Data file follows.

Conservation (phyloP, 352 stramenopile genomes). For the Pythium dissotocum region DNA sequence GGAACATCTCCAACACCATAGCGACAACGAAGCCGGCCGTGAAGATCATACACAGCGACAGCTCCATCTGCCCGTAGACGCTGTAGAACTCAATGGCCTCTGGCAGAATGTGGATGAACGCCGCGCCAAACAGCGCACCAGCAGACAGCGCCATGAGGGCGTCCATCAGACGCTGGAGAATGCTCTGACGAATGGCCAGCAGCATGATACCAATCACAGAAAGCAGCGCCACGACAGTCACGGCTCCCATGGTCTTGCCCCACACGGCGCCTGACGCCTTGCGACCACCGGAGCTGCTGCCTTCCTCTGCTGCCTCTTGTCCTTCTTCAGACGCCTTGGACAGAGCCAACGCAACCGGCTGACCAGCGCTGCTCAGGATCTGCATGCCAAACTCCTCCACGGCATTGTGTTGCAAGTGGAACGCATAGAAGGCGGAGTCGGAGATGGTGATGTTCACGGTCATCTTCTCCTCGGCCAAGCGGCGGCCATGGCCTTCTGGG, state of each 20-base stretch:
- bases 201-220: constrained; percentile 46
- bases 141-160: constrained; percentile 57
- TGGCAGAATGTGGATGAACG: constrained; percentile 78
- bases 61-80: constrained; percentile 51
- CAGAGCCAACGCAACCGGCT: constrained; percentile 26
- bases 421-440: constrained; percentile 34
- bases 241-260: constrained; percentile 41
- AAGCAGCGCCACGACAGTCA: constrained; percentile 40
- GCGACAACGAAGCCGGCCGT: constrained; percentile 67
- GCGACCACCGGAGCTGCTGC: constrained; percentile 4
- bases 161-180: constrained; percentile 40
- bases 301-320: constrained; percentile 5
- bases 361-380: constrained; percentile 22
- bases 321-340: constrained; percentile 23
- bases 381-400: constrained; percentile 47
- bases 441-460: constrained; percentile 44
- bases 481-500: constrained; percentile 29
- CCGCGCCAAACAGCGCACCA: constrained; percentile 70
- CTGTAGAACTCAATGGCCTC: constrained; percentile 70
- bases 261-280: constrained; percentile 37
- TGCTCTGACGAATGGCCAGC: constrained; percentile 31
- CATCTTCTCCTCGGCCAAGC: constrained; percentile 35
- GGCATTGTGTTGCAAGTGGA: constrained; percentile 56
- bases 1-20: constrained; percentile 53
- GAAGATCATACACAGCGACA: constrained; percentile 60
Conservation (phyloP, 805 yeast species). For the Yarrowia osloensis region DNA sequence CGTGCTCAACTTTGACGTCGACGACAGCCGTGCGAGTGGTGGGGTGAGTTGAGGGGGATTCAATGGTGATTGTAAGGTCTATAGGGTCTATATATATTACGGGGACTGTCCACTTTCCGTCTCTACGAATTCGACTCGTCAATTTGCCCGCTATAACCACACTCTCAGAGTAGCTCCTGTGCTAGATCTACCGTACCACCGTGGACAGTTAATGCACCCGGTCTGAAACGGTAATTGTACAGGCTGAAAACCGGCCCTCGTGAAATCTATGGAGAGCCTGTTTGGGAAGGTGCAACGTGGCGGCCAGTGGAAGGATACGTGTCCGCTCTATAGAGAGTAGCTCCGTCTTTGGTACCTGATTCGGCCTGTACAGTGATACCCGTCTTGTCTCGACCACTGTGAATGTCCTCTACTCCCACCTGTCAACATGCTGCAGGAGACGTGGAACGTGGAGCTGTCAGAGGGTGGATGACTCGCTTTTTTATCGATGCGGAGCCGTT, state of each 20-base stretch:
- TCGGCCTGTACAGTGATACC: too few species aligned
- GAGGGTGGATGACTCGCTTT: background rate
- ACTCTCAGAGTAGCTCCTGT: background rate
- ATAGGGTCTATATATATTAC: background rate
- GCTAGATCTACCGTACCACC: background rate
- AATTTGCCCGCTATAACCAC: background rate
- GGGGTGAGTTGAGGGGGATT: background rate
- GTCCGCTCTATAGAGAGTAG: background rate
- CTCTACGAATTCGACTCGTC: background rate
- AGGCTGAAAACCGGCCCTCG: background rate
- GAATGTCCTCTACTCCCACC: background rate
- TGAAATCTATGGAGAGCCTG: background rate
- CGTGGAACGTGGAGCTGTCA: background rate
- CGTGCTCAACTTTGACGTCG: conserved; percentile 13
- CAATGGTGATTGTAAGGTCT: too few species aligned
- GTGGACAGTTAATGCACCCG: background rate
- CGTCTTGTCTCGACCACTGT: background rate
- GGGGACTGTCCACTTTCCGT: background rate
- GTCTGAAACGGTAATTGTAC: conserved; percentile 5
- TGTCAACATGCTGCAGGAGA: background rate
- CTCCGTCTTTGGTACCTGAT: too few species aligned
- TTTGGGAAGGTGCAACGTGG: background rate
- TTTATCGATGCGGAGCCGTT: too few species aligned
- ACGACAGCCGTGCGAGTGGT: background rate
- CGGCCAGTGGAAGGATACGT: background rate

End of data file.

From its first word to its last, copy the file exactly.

Conservation (phyloP, 352 stramenopile genomes). For the Pythium dissotocum region DNA sequence GGAACATCTCCAACACCATAGCGACAACGAAGCCGGCCGTGAAGATCATACACAGCGACAGCTCCATCTGCCCGTAGACGCTGTAGAACTCAATGGCCTCTGGCAGAATGTGGATGAACGCCGCGCCAAACAGCGCACCAGCAGACAGCGCCATGAGGGCGTCCATCAGACGCTGGAGAATGCTCTGACGAATGGCCAGCAGCATGATACCAATCACAGAAAGCAGCGCCACGACAGTCACGGCTCCCATGGTCTTGCCCCACACGGCGCCTGACGCCTTGCGACCACCGGAGCTGCTGCCTTCCTCTGCTGCCTCTTGTCCTTCTTCAGACGCCTTGGACAGAGCCAACGCAACCGGCTGACCAGCGCTGCTCAGGATCTGCATGCCAAACTCCTCCACGGCATTGTGTTGCAAGTGGAACGCATAGAAGGCGGAGTCGGAGATGGTGATGTTCACGGTCATCTTCTCCTCGGCCAAGCGGCGGCCATGGCCTTCTGGG, state of each 20-base stretch:
- bases 201-220: constrained; percentile 46
- bases 141-160: constrained; percentile 57
- TGGCAGAATGTGGATGAACG: constrained; percentile 78
- bases 61-80: constrained; percentile 51
- CAGAGCCAACGCAACCGGCT: constrained; percentile 26
- bases 421-440: constrained; percentile 34
- bases 241-260: constrained; percentile 41
- AAGCAGCGCCACGACAGTCA: constrained; percentile 40
- GCGACAACGAAGCCGGCCGT: constrained; percentile 67
- GCGACCACCGGAGCTGCTGC: constrained; percentile 4
- bases 161-180: constrained; percentile 40
- bases 301-320: constrained; percentile 5
- bases 361-380: constrained; percentile 22
- bases 321-340: constrained; percentile 23
- bases 381-400: constrained; percentile 47
- bases 441-460: constrained; percentile 44
- bases 481-500: constrained; percentile 29
- CCGCGCCAAACAGCGCACCA: constrained; percentile 70
- CTGTAGAACTCAATGGCCTC: constrained; percentile 70
- bases 261-280: constrained; percentile 37
- TGCTCTGACGAATGGCCAGC: constrained; percentile 31
- CATCTTCTCCTCGGCCAAGC: constrained; percentile 35
- GGCATTGTGTTGCAAGTGGA: constrained; percentile 56
- bases 1-20: constrained; percentile 53
- GAAGATCATACACAGCGACA: constrained; percentile 60
Conservation (phyloP, 805 yeast species). For the Yarrowia osloensis region DNA sequence CGTGCTCAACTTTGACGTCGACGACAGCCGTGCGAGTGGTGGGGTGAGTTGAGGGGGATTCAATGGTGATTGTAAGGTCTATAGGGTCTATATATATTACGGGGACTGTCCACTTTCCGTCTCTACGAATTCGACTCGTCAATTTGCCCGCTATAACCACACTCTCAGAGTAGCTCCTGTGCTAGATCTACCGTACCACCGTGGACAGTTAATGCACCCGGTCTGAAACGGTAATTGTACAGGCTGAAAACCGGCCCTCGTGAAATCTATGGAGAGCCTGTTTGGGAAGGTGCAACGTGGCGGCCAGTGGAAGGATACGTGTCCGCTCTATAGAGAGTAGCTCCGTCTTTGGTACCTGATTCGGCCTGTACAGTGATACCCGTCTTGTCTCGACCACTGTGAATGTCCTCTACTCCCACCTGTCAACATGCTGCAGGAGACGTGGAACGTGGAGCTGTCAGAGGGTGGATGACTCGCTTTTTTATCGATGCGGAGCCGTT, state of each 20-base stretch:
- TCGGCCTGTACAGTGATACC: too few species aligned
- GAGGGTGGATGACTCGCTTT: background rate
- ACTCTCAGAGTAGCTCCTGT: background rate
- ATAGGGTCTATATATATTAC: background rate
- GCTAGATCTACCGTACCACC: background rate
- AATTTGCCCGCTATAACCAC: background rate
- GGGGTGAGTTGAGGGGGATT: background rate
- GTCCGCTCTATAGAGAGTAG: background rate
- CTCTACGAATTCGACTCGTC: background rate
- AGGCTGAAAACCGGCCCTCG: background rate
- GAATGTCCTCTACTCCCACC: background rate
- TGAAATCTATGGAGAGCCTG: background rate
- CGTGGAACGTGGAGCTGTCA: background rate
- CGTGCTCAACTTTGACGTCG: conserved; percentile 13
- CAATGGTGATTGTAAGGTCT: too few species aligned
- GTGGACAGTTAATGCACCCG: background rate
- CGTCTTGTCTCGACCACTGT: background rate
- GGGGACTGTCCACTTTCCGT: background rate
- GTCTGAAACGGTAATTGTAC: conserved; percentile 5
- TGTCAACATGCTGCAGGAGA: background rate
- CTCCGTCTTTGGTACCTGAT: too few species aligned
- TTTGGGAAGGTGCAACGTGG: background rate
- TTTATCGATGCGGAGCCGTT: too few species aligned
- ACGACAGCCGTGCGAGTGGT: background rate
- CGGCCAGTGGAAGGATACGT: background rate